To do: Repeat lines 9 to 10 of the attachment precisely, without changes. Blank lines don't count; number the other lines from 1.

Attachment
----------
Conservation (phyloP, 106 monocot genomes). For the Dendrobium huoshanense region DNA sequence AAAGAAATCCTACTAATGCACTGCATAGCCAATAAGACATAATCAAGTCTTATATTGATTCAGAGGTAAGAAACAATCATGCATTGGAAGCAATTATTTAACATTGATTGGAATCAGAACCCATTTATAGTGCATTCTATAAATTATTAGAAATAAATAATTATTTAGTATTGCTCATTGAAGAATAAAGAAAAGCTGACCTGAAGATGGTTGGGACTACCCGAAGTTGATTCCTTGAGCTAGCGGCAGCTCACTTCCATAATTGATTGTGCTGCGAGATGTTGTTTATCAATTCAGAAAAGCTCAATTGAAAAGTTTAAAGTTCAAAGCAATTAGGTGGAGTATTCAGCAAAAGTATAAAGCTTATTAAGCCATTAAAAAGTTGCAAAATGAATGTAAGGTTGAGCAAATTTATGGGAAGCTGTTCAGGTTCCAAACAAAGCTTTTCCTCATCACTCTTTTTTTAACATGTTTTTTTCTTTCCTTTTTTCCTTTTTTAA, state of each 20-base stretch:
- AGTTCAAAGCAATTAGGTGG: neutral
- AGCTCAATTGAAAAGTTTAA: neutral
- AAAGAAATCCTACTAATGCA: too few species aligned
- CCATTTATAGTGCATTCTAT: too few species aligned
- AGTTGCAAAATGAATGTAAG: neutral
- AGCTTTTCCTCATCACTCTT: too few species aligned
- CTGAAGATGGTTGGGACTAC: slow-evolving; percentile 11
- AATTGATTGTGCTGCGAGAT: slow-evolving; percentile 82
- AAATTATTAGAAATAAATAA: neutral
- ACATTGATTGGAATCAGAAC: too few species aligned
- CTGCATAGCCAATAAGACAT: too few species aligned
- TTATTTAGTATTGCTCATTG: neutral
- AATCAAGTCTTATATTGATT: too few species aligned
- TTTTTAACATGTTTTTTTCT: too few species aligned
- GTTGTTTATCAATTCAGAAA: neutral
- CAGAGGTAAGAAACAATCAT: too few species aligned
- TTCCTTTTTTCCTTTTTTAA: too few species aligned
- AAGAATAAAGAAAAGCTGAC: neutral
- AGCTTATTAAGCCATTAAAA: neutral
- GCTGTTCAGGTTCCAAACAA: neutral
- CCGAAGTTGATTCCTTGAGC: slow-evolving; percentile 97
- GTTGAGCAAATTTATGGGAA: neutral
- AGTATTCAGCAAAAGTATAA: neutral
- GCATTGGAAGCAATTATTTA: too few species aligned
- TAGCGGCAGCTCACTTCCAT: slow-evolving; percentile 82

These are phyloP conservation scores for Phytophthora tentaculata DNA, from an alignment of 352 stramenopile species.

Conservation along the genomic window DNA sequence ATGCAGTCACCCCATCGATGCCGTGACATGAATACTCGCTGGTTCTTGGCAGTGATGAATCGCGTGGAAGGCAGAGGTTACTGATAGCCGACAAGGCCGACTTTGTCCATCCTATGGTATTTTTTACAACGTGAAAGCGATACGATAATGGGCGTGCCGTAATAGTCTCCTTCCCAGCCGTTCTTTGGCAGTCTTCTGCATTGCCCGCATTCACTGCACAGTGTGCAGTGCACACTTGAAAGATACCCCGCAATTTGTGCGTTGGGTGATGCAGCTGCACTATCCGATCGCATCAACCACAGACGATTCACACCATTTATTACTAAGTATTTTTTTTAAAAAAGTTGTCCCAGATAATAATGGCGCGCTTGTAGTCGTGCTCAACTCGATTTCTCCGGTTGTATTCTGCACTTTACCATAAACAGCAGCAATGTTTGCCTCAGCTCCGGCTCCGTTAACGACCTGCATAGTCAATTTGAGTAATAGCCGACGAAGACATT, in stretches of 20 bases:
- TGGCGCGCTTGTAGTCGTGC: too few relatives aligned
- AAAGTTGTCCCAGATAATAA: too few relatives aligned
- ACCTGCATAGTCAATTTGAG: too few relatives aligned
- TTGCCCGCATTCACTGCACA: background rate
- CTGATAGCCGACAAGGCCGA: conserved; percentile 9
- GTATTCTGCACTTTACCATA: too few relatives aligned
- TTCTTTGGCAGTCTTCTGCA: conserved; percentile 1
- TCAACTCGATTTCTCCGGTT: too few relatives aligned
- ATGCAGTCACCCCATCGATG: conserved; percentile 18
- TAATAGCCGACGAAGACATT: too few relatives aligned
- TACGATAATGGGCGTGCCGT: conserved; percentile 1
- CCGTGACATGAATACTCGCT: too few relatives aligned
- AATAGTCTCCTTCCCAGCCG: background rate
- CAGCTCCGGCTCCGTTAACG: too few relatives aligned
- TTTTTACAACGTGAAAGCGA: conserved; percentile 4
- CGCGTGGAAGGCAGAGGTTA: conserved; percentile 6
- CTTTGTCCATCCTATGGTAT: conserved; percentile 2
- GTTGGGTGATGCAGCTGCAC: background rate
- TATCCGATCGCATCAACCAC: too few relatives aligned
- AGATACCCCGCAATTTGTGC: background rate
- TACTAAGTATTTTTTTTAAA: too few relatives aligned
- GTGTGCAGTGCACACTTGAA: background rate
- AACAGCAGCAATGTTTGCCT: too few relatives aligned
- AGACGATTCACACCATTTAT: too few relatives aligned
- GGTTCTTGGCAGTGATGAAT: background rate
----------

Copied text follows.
- AATTGATTGTGCTGCGAGAT: slow-evolving; percentile 82
- AAATTATTAGAAATAAATAA: neutral